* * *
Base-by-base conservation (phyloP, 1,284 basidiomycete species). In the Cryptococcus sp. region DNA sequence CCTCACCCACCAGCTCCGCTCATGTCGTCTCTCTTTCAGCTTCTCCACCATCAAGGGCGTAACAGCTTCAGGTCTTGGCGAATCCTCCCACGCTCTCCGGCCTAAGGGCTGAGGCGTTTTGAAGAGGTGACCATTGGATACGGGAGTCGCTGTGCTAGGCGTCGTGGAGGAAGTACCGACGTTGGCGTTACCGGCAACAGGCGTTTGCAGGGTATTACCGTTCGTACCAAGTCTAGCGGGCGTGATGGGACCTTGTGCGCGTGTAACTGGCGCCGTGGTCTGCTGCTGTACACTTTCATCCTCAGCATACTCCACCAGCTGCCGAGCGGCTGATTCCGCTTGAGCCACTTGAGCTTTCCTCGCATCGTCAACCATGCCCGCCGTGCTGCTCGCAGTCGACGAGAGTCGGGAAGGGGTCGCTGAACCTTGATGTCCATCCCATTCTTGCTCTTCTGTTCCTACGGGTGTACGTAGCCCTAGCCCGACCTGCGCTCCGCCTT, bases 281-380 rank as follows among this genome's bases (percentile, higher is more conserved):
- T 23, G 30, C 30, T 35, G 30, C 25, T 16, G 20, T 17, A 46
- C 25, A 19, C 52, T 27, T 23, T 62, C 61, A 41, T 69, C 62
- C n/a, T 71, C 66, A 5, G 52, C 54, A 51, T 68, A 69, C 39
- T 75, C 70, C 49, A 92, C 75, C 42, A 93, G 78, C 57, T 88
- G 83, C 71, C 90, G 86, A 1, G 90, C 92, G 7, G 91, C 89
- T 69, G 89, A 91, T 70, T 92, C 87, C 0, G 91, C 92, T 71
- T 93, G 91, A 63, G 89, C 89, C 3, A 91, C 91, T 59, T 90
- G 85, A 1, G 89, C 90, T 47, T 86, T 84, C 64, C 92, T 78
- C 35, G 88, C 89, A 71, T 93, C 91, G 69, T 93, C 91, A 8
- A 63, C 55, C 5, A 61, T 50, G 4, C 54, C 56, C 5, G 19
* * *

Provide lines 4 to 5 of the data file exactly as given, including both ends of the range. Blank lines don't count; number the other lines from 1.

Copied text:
- C n/a, T 71, C 66, A 5, G 52, C 54, A 51, T 68, A 69, C 39
- T 75, C 70, C 49, A 92, C 75, C 42, A 93, G 78, C 57, T 88